TOKYO -- In a small mountainside city not far from the bustle of Tokyo, farmer Takayuki Kato is on a mission to turn ostrich meat from a novelty to a staple in Japanese households.
Queen's Ostrich Tsukuba, located 75 km northeast of the capital, houses about two dozen ostrich. The birds appeared unfazed by the sweltering heat on a recent summer day, and seemed curious about the interlopers in their pen.
"They're the equivalent of preteens in humans. They won't get aggressive," Kato said, referring to the large fowl that can reach heights of 2 meters and weigh 100kg, and have been known to chase -- and attack -- people.
"Ostriches have red meat that's not too fatty and easy to eat," said Kato. "You could have ostrich every day and not get sick of it."
Kato's interest in ostrich dates back to the 2011 earthquake and tsunami that devastated northeastern Japan. He had volunteered to help with reconstruction efforts, and when he saw the extent of the damage in person, "I understood just how powerful nature is," he said.
For Kato, the experience was a lesson in the importance of sustainability. He homed in on ostriches as a more environmentally friendly alternative to beef, since they require significantly less food and water than cattle.
He first became involved with events promoting ostrich meat from Saitama Prefecture, using his professional background in advertising. This only solidified his faith in the industry, and he quit his job in 2012 to launch ostrich meat wholesaler Noblesse Oblige.
Because ostrich has a low fat content, it can often be cooked too tough and is best served in dishes like carpaccio. Kato found fellow fans of the meat among restaurant chefs from posh French eateries to izakaya bars, whose expertise was crucial to showcasing ostrich in its best light. Kato's client list grew to about 300 restaurants, largely through word of mouth.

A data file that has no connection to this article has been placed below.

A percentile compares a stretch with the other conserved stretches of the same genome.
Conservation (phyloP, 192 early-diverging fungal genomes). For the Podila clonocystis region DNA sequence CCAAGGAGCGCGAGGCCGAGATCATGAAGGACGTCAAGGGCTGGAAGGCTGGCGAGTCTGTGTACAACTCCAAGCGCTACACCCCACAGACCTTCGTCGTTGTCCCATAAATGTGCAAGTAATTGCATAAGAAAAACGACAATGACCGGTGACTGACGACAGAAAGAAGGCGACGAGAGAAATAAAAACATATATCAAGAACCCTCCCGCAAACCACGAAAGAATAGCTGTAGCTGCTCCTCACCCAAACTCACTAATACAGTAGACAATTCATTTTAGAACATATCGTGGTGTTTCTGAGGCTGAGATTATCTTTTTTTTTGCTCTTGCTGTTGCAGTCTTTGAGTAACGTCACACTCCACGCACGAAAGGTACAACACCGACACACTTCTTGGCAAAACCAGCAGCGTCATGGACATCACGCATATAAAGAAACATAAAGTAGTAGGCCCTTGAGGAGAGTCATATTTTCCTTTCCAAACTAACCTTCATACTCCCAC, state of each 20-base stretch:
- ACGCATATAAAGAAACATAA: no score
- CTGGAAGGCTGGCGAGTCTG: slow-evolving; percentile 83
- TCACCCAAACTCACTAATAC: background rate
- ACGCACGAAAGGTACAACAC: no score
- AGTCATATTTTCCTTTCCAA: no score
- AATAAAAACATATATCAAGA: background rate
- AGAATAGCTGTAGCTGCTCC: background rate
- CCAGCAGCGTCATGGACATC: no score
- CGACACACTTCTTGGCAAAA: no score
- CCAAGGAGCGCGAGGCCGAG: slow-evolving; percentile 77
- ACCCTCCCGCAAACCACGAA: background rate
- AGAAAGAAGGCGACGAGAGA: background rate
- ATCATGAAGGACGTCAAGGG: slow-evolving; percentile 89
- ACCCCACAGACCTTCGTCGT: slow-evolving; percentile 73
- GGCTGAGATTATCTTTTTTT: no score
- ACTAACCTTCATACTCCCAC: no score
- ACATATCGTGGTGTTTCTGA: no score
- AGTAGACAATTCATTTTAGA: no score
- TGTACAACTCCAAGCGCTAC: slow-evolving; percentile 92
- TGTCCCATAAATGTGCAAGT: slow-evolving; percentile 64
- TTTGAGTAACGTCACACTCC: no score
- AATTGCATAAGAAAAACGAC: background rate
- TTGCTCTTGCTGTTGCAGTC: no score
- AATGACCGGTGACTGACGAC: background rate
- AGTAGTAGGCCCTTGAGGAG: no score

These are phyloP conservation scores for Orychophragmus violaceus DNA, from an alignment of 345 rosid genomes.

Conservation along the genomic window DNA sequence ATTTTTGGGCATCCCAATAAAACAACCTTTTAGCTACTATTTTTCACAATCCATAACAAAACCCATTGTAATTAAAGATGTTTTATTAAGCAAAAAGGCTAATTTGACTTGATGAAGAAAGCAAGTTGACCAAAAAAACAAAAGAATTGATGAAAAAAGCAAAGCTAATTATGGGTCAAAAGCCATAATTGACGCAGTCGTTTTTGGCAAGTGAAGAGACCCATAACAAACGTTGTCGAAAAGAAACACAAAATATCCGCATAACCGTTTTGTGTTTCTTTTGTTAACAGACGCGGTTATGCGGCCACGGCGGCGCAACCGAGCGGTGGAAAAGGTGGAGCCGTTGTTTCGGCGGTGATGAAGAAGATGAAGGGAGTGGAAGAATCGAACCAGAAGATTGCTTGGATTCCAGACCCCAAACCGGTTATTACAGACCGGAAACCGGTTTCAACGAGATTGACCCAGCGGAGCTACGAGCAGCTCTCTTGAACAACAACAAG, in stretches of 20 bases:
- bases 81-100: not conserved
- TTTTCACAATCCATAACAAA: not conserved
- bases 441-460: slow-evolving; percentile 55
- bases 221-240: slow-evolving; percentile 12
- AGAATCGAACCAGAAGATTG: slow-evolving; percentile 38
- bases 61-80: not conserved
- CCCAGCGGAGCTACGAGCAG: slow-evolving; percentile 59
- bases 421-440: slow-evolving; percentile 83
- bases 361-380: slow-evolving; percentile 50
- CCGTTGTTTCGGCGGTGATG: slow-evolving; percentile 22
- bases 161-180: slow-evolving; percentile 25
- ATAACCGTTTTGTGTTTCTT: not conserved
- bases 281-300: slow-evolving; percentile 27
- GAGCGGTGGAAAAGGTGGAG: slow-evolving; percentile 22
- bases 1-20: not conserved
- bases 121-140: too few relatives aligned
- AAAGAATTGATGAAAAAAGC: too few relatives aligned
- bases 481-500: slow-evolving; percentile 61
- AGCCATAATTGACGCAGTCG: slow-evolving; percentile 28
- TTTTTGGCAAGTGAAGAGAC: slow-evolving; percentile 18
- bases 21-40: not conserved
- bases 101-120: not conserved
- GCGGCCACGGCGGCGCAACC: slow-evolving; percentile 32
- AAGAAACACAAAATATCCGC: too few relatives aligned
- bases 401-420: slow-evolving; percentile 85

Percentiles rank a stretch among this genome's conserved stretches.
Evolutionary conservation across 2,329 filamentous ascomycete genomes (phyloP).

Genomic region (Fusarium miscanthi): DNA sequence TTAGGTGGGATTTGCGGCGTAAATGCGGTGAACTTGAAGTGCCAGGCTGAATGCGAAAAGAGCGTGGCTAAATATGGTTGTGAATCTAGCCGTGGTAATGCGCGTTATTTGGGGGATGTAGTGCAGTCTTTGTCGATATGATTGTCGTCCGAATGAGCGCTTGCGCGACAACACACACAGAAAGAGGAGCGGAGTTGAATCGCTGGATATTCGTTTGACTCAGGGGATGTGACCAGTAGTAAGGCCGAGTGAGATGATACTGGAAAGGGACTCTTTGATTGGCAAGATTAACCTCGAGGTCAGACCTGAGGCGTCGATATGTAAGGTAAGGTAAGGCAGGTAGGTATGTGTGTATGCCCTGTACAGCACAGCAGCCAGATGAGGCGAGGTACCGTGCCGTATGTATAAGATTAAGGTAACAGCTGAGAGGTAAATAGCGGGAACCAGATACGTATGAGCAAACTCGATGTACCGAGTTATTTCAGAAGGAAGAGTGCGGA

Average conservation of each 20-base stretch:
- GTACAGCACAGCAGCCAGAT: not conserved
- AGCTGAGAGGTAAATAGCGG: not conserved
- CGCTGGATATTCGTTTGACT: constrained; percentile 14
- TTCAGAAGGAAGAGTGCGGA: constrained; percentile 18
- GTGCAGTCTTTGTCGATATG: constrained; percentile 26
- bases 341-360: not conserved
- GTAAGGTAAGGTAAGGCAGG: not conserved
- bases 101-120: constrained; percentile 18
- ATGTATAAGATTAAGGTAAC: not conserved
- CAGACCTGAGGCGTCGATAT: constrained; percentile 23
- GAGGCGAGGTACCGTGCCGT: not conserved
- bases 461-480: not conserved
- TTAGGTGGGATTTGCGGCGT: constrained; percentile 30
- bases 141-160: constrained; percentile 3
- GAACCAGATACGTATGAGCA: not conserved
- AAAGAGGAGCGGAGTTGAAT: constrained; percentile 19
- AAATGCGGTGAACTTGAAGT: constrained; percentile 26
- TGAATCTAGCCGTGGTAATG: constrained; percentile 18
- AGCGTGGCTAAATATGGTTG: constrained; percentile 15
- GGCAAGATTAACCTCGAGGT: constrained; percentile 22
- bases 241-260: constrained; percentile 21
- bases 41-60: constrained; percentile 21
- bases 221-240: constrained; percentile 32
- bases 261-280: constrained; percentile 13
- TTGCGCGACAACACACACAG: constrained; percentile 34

Kato began raising the birds himself in 2017 to better compete with higher-quality, more-efficiently produced meat from overseas. Noblesse Oblige at the time sourced its meat from about five ostrich farms in Japan. But even the largest of them raised several hundred birds, compared with over 10,000 at a Vietnamese facility he visited. Kato had been planning to expand his flock by about 100 birds every year.
Then the coronavirus hit. Like many other Japanese farmers, Kato suffered a massive blow to sales as restaurants shut down under a nationwide state of emergency.
With shipments to restaurants near zero in April and May, Kato decided to switch gears to retail sales -- a field in which he had almost no experience. He listed meat from his farm on Tabe Choku, a farm-to-table delivery app operated by Tokyo startup vivid garden. Thanks to a campaign by the company to help pandemic-hit producers like Kato, he ended up more than making up for the drop in restaurant sales.
Retail sales have since slowed down. But Kato believes the pandemic provided a valuable opportunities to connect with consumers he may not have otherwise.
"Ostrich may never become as popular as beef or pork," he said. "But I think it could become as big as mutton."